Judge angers Fingleton team

QUEENSLAND'S Chief Justice, four senior judges, the Director of Public Prosecutions, the Solicitor-General, several defence barristers and the Beattie Government have all been criticised in the wake of the High Court's exoneration of former chief magistrate Di Fingleton.
As recriminations flowed from all sides yesterday, Chief Justice Paul De Jersey insisted Ms Fingleton's lawyers failed to raise the crucial point of law -- her immunity from criminal prosecution for administrative acts -- that would have prevented her serving six months in jail for threatening another magistrate.
While Ms Fingleton would not comment, her legal supporters were outraged that Justice de Jersey had admitted he was aware of the immunity under Section 21A of the Magistrate's Act, but did nothing about it.
``The Chief Justice cannot just stand there and make an admission of that type with impunity,'' said one supporter, who asked not to be identified.
``What if we lived in a regime of capital punishment? Would he still maintain his silence if a person was sentenced to hang?
``And in this case, are we to accept that the Chief Justice in Queensland allowed a fellow judicial officer to be sent to jail knowing all the while that there was legislation precluding a prosecution of that person?
``It is beyond belief that any legal person, let alone one so senior as the Chief Justice, could make such an admission -- and expect anybody in Queensland to believe that there was indeed justice in this State.''
Ms Fingleton's former lawyers, which include current Solicitor-General Walter Sofronoff, QC, declined to comment on the judge's claims.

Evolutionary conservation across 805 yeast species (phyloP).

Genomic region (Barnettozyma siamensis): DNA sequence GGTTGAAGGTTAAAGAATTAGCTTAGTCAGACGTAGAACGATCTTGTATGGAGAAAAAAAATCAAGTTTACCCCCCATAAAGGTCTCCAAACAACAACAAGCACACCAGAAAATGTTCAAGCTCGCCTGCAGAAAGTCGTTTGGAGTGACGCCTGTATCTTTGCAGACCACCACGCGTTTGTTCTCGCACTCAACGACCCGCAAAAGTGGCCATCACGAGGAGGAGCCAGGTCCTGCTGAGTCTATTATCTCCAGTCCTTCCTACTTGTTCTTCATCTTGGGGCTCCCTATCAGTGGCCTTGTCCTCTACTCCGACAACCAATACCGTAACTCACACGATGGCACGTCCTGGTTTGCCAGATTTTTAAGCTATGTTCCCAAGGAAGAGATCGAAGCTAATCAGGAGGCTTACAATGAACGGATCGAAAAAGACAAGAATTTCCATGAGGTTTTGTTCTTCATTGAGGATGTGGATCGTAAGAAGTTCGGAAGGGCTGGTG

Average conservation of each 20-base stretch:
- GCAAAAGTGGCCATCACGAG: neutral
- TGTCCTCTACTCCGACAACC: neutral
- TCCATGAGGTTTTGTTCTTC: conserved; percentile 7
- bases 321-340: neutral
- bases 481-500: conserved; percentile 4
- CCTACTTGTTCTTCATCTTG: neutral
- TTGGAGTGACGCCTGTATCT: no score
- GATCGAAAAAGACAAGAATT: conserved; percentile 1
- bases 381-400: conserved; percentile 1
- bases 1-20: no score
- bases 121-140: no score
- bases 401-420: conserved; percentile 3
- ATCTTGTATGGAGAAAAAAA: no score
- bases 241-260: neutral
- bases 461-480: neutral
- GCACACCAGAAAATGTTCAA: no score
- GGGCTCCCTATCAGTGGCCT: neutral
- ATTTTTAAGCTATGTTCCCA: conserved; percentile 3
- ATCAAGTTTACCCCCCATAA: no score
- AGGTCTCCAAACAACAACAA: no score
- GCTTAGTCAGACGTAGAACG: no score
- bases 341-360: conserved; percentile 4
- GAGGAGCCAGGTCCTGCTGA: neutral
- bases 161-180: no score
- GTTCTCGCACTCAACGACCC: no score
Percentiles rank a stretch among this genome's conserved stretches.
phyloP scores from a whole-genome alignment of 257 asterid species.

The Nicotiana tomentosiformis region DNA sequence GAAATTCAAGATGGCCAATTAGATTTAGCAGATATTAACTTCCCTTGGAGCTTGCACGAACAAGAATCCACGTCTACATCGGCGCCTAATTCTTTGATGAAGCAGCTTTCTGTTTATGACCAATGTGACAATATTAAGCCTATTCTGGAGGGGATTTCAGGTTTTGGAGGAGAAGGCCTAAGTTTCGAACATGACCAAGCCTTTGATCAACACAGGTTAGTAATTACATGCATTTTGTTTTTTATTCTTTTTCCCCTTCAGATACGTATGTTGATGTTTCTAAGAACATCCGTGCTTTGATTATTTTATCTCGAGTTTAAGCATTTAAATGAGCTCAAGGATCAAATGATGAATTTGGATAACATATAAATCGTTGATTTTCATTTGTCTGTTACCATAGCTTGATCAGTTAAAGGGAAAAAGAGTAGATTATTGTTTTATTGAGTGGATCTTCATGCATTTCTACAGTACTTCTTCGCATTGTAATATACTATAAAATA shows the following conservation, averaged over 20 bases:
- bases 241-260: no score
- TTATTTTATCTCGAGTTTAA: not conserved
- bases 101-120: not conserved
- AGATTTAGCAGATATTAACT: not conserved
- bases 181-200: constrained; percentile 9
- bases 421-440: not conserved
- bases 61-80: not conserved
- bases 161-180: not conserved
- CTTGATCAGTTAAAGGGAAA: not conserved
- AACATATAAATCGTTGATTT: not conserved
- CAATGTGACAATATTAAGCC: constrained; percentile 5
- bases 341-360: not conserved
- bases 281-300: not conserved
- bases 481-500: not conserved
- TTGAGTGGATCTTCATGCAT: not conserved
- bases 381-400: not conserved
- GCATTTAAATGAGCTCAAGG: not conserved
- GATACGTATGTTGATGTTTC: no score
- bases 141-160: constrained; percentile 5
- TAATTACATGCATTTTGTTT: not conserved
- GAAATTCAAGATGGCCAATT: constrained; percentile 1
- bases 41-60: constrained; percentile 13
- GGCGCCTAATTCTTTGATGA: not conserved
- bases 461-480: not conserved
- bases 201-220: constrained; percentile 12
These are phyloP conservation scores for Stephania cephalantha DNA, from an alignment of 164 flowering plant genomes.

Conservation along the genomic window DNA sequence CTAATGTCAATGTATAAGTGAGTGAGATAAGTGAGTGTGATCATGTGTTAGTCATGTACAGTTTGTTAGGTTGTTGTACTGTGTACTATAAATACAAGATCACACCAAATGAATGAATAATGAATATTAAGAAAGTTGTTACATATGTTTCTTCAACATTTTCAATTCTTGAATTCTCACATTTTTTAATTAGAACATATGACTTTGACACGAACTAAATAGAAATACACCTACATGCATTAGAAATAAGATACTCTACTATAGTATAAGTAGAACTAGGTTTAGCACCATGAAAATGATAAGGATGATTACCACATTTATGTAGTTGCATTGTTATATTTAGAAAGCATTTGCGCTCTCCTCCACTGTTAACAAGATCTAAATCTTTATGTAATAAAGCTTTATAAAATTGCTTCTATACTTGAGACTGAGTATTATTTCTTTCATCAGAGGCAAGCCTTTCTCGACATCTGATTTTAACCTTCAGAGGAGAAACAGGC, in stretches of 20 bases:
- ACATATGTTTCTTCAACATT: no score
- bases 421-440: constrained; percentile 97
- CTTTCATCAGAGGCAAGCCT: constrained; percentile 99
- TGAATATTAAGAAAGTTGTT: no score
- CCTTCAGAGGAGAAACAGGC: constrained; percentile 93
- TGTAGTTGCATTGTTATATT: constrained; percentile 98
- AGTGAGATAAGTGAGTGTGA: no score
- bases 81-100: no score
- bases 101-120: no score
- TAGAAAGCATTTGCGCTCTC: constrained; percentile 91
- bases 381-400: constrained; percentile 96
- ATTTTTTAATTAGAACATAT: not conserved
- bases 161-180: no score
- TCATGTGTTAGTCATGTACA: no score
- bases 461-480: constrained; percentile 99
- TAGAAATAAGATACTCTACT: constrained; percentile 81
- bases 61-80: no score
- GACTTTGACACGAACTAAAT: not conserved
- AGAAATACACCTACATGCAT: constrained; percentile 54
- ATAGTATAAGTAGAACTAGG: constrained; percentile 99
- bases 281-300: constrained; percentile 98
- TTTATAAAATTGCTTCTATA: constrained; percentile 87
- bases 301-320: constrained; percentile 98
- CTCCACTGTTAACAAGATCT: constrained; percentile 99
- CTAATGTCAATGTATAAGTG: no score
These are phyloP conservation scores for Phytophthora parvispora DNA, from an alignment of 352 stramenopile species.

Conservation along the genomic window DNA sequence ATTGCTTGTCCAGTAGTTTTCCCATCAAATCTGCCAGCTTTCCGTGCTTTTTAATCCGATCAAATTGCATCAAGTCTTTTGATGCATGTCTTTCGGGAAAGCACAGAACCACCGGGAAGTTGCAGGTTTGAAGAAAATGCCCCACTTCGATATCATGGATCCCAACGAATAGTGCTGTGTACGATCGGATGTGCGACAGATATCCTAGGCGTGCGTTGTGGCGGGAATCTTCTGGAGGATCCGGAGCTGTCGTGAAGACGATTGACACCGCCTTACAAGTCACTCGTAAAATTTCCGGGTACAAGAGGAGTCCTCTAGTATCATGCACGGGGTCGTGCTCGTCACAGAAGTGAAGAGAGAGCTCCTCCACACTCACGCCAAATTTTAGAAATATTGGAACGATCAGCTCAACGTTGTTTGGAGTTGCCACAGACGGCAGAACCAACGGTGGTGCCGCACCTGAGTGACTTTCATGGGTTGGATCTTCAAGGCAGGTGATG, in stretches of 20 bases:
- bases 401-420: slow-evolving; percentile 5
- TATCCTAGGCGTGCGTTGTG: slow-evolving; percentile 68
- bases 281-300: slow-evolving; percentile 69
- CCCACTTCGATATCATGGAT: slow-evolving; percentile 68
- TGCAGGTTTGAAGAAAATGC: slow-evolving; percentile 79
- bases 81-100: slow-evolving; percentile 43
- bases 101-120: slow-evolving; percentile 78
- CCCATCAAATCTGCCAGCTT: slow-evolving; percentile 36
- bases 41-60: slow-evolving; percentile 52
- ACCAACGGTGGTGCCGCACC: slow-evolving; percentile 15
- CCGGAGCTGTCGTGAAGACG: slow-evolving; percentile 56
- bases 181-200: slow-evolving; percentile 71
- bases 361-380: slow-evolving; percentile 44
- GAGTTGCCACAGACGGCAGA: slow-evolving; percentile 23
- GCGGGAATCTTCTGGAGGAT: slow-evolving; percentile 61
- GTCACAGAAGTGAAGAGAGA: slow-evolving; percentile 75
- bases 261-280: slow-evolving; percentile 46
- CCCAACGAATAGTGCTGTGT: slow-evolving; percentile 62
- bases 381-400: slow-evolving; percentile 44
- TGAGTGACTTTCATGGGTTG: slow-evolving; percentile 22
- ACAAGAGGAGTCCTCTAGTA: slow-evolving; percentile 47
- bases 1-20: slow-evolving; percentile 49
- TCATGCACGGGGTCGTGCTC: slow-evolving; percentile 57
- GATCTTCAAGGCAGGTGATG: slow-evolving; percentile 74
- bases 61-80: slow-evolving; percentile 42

The judges involved in the case also would not be drawn on the High Court decision.
Ms Fingleton on Thursday demanded her old job back but was immediately rebuffed by Attorney-General Rod Welford and acting Premier Terry Mackenroth. New chief magistrate Marshall Irwin declined to comment on the case yesterday, but indicated the courts were running smoothly under his administration.
``The response to that (High Court decision) is, properly, a matter for executive government,'' Mr Marshall said from overseas, where he is on leave.
``As far as I'm aware, and I'd expect, that for the magistrates court it would be business as usual.''
Former federal Labor leader and governor-general Bill Hayden said Ms Fingleton, whom he considered a friend, was a victim of injustice and a succession of legal incompetencies.
While many legal observers expect Ms Fingleton to stake a multi-million-dollar damages claim, Mr Hayden said no amount of money could make up for being branded ``a prisoner, a jailbird, a convict,'' particularly when Ms Fingleton had only asked to be reinstated.
Opposition Leader Lawrence Springborg demanded the Director of Public Prosecutions, Leanne Clare, be sacked, but Mr Welford said the call was predictable and unwarranted.